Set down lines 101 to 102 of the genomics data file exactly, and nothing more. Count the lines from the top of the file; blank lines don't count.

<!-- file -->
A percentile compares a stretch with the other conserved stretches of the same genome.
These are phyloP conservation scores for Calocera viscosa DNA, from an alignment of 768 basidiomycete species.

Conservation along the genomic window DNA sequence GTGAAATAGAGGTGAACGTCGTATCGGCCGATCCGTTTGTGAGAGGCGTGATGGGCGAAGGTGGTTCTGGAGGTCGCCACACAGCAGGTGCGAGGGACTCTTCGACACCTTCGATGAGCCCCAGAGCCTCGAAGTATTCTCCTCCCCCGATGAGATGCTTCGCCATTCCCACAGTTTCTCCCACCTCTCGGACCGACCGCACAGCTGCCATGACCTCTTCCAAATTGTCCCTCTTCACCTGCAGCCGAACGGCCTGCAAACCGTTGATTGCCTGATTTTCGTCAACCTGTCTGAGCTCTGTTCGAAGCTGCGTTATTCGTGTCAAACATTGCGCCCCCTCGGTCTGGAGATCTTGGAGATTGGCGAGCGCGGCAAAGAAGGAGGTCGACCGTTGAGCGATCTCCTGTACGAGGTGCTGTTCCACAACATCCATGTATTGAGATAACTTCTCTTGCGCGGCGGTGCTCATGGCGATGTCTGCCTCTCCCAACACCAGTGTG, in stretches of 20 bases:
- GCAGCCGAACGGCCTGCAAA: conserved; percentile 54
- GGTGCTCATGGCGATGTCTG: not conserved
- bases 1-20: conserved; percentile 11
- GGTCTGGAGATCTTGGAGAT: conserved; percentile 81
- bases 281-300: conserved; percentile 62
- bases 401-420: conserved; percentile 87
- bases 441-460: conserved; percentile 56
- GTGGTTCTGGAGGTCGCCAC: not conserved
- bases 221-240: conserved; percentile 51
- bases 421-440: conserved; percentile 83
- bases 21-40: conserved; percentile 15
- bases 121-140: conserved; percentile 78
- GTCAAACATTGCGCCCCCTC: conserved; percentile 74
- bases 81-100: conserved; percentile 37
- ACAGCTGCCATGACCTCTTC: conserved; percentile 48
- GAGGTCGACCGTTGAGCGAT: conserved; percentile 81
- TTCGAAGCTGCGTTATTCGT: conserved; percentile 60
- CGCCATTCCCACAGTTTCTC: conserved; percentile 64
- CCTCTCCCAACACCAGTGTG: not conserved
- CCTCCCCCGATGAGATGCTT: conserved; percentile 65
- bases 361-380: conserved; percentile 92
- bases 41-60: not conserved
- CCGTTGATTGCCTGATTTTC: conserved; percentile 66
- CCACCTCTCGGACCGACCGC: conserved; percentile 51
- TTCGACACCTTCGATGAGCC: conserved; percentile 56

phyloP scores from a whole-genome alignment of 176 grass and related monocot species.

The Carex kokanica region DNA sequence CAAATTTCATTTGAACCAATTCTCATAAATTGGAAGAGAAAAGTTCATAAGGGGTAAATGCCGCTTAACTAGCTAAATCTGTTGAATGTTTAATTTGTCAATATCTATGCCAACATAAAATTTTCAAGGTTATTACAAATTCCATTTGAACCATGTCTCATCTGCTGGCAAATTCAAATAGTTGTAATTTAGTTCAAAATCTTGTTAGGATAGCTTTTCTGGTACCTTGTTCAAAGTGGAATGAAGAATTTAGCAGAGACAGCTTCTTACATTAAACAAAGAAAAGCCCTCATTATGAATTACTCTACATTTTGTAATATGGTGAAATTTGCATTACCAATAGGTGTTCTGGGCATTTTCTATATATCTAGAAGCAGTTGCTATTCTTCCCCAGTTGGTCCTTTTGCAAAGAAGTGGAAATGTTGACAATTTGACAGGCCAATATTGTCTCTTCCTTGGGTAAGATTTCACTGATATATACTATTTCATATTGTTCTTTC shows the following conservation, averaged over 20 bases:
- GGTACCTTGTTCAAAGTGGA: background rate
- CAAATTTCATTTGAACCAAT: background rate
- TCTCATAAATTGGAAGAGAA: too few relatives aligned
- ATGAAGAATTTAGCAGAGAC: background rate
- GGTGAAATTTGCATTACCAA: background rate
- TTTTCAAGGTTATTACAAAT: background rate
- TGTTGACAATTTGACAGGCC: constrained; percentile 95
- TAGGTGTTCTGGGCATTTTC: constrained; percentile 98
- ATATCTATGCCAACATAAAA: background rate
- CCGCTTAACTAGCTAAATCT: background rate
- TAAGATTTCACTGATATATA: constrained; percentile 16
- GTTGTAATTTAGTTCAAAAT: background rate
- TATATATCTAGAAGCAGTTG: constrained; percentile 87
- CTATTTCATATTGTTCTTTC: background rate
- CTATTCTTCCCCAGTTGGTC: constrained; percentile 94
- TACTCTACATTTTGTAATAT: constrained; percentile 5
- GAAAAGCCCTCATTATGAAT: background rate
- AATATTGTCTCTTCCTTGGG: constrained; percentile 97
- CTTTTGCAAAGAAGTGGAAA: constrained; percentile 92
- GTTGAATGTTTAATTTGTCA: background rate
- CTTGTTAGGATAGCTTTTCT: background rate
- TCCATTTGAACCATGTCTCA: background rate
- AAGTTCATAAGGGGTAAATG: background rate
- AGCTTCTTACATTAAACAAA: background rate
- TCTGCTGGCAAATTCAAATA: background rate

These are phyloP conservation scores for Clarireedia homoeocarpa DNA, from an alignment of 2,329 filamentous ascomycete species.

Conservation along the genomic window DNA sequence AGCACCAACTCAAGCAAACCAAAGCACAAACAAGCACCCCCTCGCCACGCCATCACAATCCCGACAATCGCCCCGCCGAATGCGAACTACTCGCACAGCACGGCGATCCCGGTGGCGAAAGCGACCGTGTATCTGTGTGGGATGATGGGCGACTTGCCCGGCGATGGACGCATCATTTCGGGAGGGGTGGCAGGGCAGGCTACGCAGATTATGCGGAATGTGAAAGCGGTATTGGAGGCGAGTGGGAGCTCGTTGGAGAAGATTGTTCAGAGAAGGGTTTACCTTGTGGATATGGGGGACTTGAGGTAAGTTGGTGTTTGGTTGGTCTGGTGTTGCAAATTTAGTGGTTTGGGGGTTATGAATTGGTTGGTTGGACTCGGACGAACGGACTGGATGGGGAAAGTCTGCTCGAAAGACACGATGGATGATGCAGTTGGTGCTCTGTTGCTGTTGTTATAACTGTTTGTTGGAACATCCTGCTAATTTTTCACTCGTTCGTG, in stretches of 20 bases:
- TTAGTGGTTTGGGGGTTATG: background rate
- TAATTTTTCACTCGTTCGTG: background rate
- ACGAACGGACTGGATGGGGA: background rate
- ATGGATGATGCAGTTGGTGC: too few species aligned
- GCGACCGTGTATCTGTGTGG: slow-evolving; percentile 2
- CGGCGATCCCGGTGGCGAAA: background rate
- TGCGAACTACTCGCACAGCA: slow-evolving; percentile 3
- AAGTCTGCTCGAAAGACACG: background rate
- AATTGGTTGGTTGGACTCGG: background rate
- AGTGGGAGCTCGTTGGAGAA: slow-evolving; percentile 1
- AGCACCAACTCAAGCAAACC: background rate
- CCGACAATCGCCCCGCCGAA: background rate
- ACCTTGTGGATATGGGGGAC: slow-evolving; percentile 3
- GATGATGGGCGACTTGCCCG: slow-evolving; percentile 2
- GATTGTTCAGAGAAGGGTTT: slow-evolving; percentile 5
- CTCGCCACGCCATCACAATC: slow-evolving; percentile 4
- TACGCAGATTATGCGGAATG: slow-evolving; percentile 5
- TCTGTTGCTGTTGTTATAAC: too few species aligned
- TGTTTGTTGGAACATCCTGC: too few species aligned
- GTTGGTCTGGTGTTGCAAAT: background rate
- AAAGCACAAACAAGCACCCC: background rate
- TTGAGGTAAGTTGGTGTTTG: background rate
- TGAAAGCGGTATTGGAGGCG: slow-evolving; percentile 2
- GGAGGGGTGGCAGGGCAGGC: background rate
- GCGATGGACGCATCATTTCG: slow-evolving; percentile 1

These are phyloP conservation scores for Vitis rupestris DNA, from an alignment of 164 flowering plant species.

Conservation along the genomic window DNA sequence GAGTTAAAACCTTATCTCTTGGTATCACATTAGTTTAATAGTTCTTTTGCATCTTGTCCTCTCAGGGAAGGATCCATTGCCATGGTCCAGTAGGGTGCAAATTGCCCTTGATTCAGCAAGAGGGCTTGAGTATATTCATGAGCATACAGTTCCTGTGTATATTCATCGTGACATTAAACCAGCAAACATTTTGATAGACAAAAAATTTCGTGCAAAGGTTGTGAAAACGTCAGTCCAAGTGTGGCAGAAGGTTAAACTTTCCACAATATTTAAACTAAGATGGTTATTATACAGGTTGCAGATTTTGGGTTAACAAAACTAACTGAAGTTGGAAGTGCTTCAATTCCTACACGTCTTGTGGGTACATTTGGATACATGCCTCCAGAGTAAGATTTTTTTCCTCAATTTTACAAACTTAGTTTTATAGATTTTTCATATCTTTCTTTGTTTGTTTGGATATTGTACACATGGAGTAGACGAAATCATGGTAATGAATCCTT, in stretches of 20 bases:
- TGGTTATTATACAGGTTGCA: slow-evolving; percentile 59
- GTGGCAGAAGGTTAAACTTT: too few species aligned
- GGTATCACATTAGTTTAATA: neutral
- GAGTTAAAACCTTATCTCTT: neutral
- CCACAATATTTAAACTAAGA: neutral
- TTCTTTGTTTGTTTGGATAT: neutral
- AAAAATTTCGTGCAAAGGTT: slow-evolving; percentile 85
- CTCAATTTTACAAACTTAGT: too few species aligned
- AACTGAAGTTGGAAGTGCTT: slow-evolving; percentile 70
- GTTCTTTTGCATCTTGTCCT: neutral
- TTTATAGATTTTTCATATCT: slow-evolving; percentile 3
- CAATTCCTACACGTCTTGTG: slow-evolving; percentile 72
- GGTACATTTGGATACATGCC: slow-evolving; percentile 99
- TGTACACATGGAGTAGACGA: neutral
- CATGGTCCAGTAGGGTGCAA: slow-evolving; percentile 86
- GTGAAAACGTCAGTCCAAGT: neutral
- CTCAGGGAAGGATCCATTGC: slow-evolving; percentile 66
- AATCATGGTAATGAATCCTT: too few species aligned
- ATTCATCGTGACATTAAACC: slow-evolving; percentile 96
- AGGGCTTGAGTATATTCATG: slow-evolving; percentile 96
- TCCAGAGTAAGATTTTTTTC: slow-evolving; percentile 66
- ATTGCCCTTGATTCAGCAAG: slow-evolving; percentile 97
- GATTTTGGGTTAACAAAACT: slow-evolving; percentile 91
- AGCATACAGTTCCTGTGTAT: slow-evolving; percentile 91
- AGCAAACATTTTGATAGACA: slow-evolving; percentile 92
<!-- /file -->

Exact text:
- CTCAGGGAAGGATCCATTGC: slow-evolving; percentile 66
- AATCATGGTAATGAATCCTT: too few species aligned